The Pound Sterling to Euro (GBP/EUR) exchange rate climbed to a 7-year high on Wednesday, as the markets grew jittery ahead of a crunch meeting between Greek and European Union Finance Ministers.
The GBP/EUR exchange rate hit a session high of 1.353
Greek Prime Minister Alexis Tsipras easily won a vote a confidence on Tuesday for his plans to end a deeply unpopular bailout programme and challenge European leaders. Tsipras delivered a rousing speech to parliament and hailed the vital role ‘little Greece’ was performing in changing the way Europe works.
German Finance Minister Wolfgang Schaeble is expected to be the main voice of opposition at today’s emergency finance ministers meeting as he said that if Greece does not want a new aid programme ‘then that’s it’. Other European ministers have warned that unless Athens requests an extension to the bailout, Greece will go bust by the end of the month.
The Greeks request for a bridging loan to cover its costs until September is likely to be refused.
According to an opinion poll, the Greek Prime Minister’s tough stance has the backing of 75% of the Greek population.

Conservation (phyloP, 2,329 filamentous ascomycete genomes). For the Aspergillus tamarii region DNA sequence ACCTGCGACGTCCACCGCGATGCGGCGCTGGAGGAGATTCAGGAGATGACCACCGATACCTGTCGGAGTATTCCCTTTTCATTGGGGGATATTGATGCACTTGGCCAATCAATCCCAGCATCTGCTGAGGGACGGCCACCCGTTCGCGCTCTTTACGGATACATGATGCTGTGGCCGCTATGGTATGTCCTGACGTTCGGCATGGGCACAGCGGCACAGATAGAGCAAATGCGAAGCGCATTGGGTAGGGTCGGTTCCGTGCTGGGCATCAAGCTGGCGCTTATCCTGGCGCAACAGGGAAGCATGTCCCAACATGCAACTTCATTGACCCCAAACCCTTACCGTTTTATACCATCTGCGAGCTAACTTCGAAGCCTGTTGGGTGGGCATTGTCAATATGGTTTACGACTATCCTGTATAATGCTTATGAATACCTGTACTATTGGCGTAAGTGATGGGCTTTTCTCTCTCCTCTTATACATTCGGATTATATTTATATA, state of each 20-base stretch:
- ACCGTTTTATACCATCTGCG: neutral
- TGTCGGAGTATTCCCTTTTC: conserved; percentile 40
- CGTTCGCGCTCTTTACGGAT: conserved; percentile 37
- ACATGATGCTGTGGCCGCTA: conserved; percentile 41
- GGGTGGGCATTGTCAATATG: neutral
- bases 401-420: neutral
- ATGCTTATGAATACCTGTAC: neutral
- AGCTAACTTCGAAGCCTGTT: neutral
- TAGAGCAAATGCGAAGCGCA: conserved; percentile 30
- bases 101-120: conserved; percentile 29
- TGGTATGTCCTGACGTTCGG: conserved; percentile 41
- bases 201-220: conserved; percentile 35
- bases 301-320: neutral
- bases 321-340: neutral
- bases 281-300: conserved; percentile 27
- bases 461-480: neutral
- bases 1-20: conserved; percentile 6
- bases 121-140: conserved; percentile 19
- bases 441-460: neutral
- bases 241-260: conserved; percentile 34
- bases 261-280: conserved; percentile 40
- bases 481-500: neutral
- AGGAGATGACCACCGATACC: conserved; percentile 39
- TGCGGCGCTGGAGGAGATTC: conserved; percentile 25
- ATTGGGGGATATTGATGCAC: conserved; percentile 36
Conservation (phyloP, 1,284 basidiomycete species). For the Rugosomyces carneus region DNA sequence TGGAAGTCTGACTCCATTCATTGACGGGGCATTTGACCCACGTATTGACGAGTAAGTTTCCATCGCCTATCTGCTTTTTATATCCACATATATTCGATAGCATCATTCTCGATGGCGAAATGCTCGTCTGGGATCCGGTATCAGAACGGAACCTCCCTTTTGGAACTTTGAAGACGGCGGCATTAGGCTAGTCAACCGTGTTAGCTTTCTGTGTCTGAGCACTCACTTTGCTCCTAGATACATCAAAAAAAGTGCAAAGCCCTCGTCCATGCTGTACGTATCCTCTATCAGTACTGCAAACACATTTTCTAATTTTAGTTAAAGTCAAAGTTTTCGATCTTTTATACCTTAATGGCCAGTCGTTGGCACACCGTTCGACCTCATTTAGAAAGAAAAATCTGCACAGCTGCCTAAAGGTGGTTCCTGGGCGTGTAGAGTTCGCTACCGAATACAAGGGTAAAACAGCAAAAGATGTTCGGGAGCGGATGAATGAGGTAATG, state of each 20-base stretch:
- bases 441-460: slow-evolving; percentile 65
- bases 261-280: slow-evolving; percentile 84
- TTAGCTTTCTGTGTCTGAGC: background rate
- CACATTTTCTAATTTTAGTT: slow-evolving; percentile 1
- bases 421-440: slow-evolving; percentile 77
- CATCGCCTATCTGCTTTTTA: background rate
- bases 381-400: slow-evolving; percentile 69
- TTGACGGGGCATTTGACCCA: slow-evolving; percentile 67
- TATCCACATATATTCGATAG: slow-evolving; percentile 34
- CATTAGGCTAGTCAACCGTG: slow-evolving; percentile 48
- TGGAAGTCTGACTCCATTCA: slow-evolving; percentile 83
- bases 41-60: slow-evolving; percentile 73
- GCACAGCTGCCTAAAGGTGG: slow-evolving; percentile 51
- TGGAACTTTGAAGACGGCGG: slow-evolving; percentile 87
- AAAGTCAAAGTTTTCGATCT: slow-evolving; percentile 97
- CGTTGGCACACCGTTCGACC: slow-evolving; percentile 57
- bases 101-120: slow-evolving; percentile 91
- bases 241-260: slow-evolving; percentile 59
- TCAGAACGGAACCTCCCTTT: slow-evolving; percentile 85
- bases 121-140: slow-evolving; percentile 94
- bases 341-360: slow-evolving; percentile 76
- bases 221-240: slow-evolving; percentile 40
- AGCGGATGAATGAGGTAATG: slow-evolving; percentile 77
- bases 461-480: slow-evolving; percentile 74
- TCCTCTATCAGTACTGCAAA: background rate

‘It is hard to be anything other than pessimistic about the outcome of what is unfolding in Europe, with respect to Greece and its negotiations with its creditors, as the negotiations continue to resemble a form of Mexican standoff, or a game of Russian roulette. The hope is that we may get some form of deal by next week, and hopefully before the end of the month. After the events of the last few days, it is hard to see any hope of a lasting solution given all the threats and the name-calling. It suggests that any solution over the coming days could well be just a sticking plaster, or a case of Grexit deferred, and then markets will have to go through the whole tedious process of name calling again,’ said Michael Hewson, chief market analyst at CMC Markets.
With some economists hiking their odds for a Greek exit from the Eurozone to as high as 50%, the markets are very nervous.
Credit rating agency Standard & Poor’s however believes that the risk of contagion from the Greek crisis to the wider Eurozone will be limited.
‘Greece’s risk premium has drastically increased again recently but the panic hasn’t leapfrogged over to the other former crisis countries. The risk of contagion does not seem to actually be that big. Greece’s economy is very weak and its links with the rest of the Eurozone are even smaller than the value assed suggests,’ said Standard & Poor’s chief sovereign ratings officer Moritz Kraemer.
The Euro could claw back some ground on Thursday if Eurozone Industrial Production data comes in positively and the Bank of England inflation report suggests that the UK is heading towards deflation.
Euro Exchange Rates:
[table width=”100%” colwidth=”50|50|50|50|50″ colalign=”left|left|left|left|left”]
Currency, ,Currency,Rate ,
Euro,, British Pound,0.7411 ,
Euro,,US Dollar,1.1314 ,
British Pound,,Euro,1.3486 ,
US Dollar,,Euro,0.8836 ,